In 2011 NEA marked its 30th Anniversary. The charity continued to use the experience, skills and evidence acquired over that time in leading the fight against fuel poverty and continued to use our expert voice to champion the needs of vulnerable and low-income households.
The year also saw the charity respond to the challenge of reduced public funding and a number of challenges to the voluntary sector as a whole. We focused on three areas of activity:
- Shaping policy – to ensure that the Energy Company Obligation, Electricity Market Reform, the review of the energy retail market, consumer protection with the move to smarter electricity grids and other energy policy developments were socially just and led to fair outcomes and effective programmes.
- Skills training – we developed higher level energy efficiency courses and appropriate training for those working under the Green Deal and advising people in fuel debt.
- Project delivery – we established community-led affordable warmth schemes in rural and urban areas helping prepare for the Green Deal and the Energy Company Obligation.
The context for our work during the year was one of major public policy changes being introduced by the Coalition Government at Westminster in response to the financial crisis; reducing public sector budgets; and an ever-increasing number of people living in homes they could no longer afford to heat properly without going without other essentials. Radical proposals emerged for the financing and delivery of fuel poverty programmes, and a review of existing fuel poverty targets and definitions was instigated by the Government in recognition that the existing strategy was failing and would not deliver on the statutory goal set by the Warm Homes and Energy Conservation Act for 2016. In Wales and Northern Ireland similar policy reviews were undertaken and changes introduced to the main fuel poverty programmes.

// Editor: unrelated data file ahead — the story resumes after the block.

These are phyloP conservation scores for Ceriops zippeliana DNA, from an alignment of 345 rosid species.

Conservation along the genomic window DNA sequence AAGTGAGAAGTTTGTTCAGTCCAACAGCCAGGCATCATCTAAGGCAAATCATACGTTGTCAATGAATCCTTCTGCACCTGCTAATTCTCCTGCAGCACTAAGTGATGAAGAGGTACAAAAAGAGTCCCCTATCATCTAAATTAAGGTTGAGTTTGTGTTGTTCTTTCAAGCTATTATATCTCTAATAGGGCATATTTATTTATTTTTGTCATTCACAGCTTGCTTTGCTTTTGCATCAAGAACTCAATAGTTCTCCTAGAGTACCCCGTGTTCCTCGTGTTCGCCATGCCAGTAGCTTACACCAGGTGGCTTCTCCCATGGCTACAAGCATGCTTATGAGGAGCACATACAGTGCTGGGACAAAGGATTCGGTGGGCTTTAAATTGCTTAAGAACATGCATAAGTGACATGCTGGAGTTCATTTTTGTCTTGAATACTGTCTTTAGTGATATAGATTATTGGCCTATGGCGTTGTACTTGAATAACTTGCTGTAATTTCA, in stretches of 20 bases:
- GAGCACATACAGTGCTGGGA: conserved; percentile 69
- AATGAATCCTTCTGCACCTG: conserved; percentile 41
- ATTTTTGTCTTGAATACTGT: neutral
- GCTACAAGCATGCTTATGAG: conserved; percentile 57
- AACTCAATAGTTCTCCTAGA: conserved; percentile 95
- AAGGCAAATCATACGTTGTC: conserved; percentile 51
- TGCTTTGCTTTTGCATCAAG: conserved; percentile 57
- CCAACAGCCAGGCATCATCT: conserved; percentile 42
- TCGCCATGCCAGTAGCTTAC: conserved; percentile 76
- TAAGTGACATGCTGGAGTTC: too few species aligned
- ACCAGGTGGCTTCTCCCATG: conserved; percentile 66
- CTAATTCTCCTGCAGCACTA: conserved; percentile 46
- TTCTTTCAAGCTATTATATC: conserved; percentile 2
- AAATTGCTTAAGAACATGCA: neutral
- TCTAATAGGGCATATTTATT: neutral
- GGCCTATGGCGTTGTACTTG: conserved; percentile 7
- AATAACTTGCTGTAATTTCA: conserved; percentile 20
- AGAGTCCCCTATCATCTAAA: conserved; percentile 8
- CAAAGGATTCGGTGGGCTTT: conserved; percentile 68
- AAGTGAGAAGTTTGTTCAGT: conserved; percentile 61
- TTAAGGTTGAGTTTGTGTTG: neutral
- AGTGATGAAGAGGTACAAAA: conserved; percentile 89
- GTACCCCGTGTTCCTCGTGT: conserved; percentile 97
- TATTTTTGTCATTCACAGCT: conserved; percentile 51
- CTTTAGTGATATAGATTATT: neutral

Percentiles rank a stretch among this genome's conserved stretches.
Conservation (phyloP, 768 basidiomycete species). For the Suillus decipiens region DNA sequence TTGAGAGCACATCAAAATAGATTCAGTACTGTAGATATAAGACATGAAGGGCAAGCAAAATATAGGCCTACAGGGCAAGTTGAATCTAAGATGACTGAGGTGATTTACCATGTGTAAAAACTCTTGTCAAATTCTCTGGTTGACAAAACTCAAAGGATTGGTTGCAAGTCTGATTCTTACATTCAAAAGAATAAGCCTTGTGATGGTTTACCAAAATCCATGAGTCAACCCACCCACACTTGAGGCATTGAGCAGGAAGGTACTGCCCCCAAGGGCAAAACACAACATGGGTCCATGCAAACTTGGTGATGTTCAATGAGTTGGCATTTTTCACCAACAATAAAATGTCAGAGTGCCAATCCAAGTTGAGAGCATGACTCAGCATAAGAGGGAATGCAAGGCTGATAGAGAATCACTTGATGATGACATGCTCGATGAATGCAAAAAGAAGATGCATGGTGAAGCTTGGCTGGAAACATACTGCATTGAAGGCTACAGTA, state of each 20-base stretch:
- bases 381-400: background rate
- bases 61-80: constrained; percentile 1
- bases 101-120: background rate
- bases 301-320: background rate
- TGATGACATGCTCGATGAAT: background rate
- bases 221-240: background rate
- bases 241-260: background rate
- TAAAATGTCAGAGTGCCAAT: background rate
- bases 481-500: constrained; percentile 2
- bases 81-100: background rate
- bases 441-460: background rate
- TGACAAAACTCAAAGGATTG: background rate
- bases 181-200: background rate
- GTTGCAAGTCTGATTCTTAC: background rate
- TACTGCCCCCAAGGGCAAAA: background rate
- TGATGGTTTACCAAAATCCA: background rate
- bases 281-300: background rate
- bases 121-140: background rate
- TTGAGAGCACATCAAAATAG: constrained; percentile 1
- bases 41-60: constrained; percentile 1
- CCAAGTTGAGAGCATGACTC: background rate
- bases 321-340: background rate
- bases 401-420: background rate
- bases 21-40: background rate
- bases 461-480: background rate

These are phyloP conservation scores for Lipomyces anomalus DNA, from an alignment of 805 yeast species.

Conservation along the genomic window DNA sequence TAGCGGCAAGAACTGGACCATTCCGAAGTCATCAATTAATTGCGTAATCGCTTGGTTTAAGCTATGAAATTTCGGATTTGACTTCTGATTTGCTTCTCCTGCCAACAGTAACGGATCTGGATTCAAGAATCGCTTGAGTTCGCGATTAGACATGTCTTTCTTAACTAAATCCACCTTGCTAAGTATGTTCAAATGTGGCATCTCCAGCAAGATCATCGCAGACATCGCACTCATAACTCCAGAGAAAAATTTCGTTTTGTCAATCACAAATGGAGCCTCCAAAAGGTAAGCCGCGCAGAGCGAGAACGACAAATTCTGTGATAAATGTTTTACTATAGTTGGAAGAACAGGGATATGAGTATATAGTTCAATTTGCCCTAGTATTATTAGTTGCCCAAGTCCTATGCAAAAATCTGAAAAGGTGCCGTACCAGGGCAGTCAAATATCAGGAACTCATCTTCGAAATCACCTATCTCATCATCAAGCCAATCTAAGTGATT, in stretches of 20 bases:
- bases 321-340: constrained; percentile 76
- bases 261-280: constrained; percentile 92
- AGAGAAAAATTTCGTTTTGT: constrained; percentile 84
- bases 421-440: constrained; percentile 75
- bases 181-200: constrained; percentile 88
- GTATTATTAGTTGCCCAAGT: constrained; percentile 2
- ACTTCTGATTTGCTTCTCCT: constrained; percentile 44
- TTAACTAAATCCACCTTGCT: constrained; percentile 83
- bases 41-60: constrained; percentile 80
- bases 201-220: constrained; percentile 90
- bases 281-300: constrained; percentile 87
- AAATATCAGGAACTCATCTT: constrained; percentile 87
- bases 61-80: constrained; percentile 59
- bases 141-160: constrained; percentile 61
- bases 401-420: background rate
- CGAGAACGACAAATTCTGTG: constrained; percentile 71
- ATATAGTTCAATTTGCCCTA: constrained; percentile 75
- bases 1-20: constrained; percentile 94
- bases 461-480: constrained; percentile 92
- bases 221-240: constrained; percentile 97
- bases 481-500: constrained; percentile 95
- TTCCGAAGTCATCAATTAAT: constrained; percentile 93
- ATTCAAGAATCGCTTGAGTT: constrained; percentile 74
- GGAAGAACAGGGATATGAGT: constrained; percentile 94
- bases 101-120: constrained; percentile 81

The year also saw the birth of the Warm Home Discount initiative. The Government brought forward legislation to mandate energy suppliers to offer rebates to certain categories of customers through the scheme, focusing assistance to customers most likely to be in, or at risk of, fuel poverty. The Government also introduced a new target for the fuel utilities to direct carbon reduction measures to a ‘Super Priority Group’ – comprising those deemed to be in greatest need.
Professor John Hills also took leadership of a Review of Fuel Poverty on behalf of the Government which was to consider fuel poverty from first principles. The review sought to determine the nature of the issues at the heart of fuel poverty, including the extent to which fuel poverty is distinct from poverty, the detriment resulting from fuel poverty and issues around fuel poverty targets and definitions.
NEA’s campaigning work helped to achieve this improved targeting, working with other members of the End Fuel Poverty Coalition, the All-Party Group on Fuel Poverty and Energy Efficiency and the Government’s Fuel Poverty Advisory Group.
In Wales, there was a renewed commitment to fuel poverty alleviation as part of a wider environmental programme to introduce new technologies. In Northern Ireland, where fuel poverty had reached unprecedented levels, the Assembly continued to fund programmes, whilst conceding that available resources were inadequate to the task.